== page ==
Sunday, August 22, 2010

Roll Pins

Roll pins (aka 'rolled spring pins' or 'slotted spring tension pins') are a very good thing to have on hand. They come in a wide range of sizes; the two pictured give an idea. The large one is 3/8" diameter x 2" long. The small one is 3/32" diameter x 5/8" long. (There are metric dimensioned ones too, of course.)

The two shown here are from a 120-piece assortment I got from Princess Auto. Should I ever need a size or a quantity that the assortment doesn't provide for, I'll have to go to an industrial supply outfit like Spaenaur and buy a package quantity (typically 100 pieces).

The pins are made from quite hard spring steel, rolled into shape as the name implies. The key feature of them is the dimensioning. A roll pin's diameter as you receive it is always slightly oversize of nominal; e.g. a 1/8" (0.125") diameter roll pin will have an actual diameter of 0.131" to 0.135". To install one, drill a hole the nominal size and hammer in the pin. (One or both ends is/are always chamfered for ease of starting.) As the pin is driven, it contracts to fit the hole and effectively gives an interference fit of considerable strength.

An installed pin can be punched out and reused, which means that salvage can be a source of them. (A word of caution about punching them out: be sure to use an exact-size punch, and be especially careful if you're starting on a slightly protruding end of a pin. An undersize punch that manages to get down into the hollow centre of the pin can make a nasty mess of things. There are special punches available that have a centring point on them. You'd have to go to Spaenaur or a similar place for those; they're not something you're likely to find at the Home Depot.)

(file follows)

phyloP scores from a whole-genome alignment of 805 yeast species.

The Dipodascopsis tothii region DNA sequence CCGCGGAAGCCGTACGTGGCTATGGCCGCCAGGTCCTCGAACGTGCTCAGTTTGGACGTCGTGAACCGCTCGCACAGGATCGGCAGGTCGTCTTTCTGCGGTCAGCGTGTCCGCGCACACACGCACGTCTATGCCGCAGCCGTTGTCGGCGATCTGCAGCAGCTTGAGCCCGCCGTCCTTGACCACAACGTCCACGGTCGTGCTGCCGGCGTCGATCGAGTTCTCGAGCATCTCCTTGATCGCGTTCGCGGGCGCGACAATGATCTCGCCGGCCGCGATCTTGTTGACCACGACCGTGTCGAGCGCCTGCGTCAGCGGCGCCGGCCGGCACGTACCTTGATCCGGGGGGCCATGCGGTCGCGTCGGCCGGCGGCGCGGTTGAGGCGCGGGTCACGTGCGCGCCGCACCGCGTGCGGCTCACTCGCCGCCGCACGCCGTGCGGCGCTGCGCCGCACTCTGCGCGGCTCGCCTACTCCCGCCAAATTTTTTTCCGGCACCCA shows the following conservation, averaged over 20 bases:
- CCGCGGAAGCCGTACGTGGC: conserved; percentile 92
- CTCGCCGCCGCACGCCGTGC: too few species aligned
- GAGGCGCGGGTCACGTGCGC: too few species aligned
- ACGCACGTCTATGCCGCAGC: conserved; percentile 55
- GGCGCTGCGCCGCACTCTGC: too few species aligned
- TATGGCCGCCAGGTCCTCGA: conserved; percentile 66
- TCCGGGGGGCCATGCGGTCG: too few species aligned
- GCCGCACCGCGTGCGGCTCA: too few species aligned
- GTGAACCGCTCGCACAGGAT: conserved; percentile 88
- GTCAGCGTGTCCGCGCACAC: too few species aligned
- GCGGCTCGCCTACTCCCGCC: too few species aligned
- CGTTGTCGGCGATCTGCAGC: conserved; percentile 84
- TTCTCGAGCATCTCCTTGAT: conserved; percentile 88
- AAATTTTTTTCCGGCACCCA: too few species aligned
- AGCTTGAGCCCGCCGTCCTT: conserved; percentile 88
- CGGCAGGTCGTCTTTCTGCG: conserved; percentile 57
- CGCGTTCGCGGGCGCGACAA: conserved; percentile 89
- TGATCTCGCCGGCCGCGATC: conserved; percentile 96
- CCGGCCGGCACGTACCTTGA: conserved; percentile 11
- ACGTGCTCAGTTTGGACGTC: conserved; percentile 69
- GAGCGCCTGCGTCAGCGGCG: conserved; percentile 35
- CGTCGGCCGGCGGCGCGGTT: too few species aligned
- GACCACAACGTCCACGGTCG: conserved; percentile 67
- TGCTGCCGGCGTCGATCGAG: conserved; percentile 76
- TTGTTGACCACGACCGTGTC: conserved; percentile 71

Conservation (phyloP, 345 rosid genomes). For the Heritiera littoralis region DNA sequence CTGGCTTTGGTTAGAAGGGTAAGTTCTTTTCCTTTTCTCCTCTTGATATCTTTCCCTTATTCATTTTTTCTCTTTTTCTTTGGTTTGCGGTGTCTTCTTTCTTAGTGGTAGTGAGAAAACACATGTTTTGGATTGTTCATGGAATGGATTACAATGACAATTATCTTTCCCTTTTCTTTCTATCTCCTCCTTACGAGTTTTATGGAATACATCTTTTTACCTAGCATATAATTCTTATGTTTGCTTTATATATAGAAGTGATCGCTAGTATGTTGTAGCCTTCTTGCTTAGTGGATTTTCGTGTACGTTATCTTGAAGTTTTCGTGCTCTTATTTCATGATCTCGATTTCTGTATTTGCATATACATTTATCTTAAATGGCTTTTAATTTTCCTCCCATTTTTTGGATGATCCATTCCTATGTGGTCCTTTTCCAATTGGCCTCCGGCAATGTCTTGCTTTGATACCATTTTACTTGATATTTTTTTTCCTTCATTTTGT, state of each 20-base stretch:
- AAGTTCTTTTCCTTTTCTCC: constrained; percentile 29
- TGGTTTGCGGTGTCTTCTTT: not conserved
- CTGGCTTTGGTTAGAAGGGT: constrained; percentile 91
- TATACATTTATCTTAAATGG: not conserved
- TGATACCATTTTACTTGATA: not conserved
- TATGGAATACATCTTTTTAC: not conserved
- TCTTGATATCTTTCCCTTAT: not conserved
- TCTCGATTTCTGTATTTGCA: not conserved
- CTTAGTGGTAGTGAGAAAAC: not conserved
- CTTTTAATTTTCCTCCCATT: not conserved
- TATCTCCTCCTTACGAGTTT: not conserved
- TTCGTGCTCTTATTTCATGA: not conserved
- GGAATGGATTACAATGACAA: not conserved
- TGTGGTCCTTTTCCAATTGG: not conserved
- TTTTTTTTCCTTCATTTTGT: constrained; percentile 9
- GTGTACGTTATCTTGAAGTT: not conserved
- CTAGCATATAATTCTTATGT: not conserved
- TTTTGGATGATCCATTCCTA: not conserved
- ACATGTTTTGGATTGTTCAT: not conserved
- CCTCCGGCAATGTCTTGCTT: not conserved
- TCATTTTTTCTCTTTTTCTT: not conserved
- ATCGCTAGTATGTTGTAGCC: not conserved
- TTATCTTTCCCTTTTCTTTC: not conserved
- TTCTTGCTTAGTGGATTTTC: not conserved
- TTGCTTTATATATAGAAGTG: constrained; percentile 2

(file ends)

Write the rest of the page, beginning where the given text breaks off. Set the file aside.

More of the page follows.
Uses are endless -- pinning gears or virtually anything to shafts; reinforcing glued up cylindrical assemblies; as motion-limiting stops in adjustable assemblies; what-have-you. Uses have a way of suggesting themselves when you have the pins at hand.

Occasionally, the hollow centre can be an undesirable feature; e.g. on a fertilizer spreader axle where corrosive material could get inside. In such cases, the centre can be filled with a length of soft steel wire or rod and epoxy or CA adhesive.

In closing, I must leave you with a word of caution about Princess Auto's assortment; the smaller diameter pins are poorly formed and seriously oversize, and will not install correctly in nominal size holes. To use them successfully, you have to mike them and select a suitable number size drill. For example, the 3/32" (0.09375") pins are about 0.113" in diameter. That's almost 0.020" oversize, and that's a lot for an interference fit. A No. 38 drill (0.1015" diameter) worked ok.



Here's some information you may find helpful for dealing with oversize fractional inch diameter roll pins. Following is a list of all the available nominal diameters with some added information. Each entry is in the form: